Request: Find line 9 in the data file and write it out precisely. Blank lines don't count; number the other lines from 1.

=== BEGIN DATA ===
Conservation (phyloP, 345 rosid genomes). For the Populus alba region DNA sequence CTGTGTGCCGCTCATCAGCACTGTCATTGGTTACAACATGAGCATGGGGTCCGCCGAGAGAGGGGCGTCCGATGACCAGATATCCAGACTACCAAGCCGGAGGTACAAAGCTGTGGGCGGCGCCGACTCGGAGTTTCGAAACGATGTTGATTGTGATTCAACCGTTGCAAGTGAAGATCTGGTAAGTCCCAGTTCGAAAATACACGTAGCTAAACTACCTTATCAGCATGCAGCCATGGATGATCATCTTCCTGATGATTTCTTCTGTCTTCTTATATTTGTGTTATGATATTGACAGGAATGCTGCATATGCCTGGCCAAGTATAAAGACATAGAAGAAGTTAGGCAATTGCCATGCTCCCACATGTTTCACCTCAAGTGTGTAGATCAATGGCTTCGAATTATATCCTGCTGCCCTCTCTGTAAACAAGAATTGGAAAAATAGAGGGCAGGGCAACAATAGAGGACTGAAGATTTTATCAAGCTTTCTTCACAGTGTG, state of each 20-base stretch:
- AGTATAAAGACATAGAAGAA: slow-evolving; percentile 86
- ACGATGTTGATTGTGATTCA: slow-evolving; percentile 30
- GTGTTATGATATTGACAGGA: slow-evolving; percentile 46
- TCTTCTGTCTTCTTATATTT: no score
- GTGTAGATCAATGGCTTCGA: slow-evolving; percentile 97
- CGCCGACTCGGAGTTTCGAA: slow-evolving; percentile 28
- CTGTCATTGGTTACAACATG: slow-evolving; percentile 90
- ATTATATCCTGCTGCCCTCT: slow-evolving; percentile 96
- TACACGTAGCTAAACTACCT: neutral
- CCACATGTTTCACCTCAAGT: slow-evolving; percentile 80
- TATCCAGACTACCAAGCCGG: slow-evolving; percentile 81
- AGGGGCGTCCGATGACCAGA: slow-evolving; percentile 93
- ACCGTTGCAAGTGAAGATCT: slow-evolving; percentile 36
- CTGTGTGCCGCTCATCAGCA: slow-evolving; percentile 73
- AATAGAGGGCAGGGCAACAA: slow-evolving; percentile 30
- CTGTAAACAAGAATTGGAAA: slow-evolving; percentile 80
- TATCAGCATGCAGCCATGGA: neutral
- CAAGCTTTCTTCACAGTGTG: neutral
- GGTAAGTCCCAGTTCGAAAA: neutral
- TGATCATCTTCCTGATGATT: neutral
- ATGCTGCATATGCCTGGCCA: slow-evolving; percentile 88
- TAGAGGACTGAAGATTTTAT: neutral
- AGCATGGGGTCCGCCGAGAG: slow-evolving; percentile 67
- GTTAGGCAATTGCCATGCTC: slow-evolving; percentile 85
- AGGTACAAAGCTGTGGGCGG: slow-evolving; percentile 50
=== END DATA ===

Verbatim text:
- ATTATATCCTGCTGCCCTCT: slow-evolving; percentile 96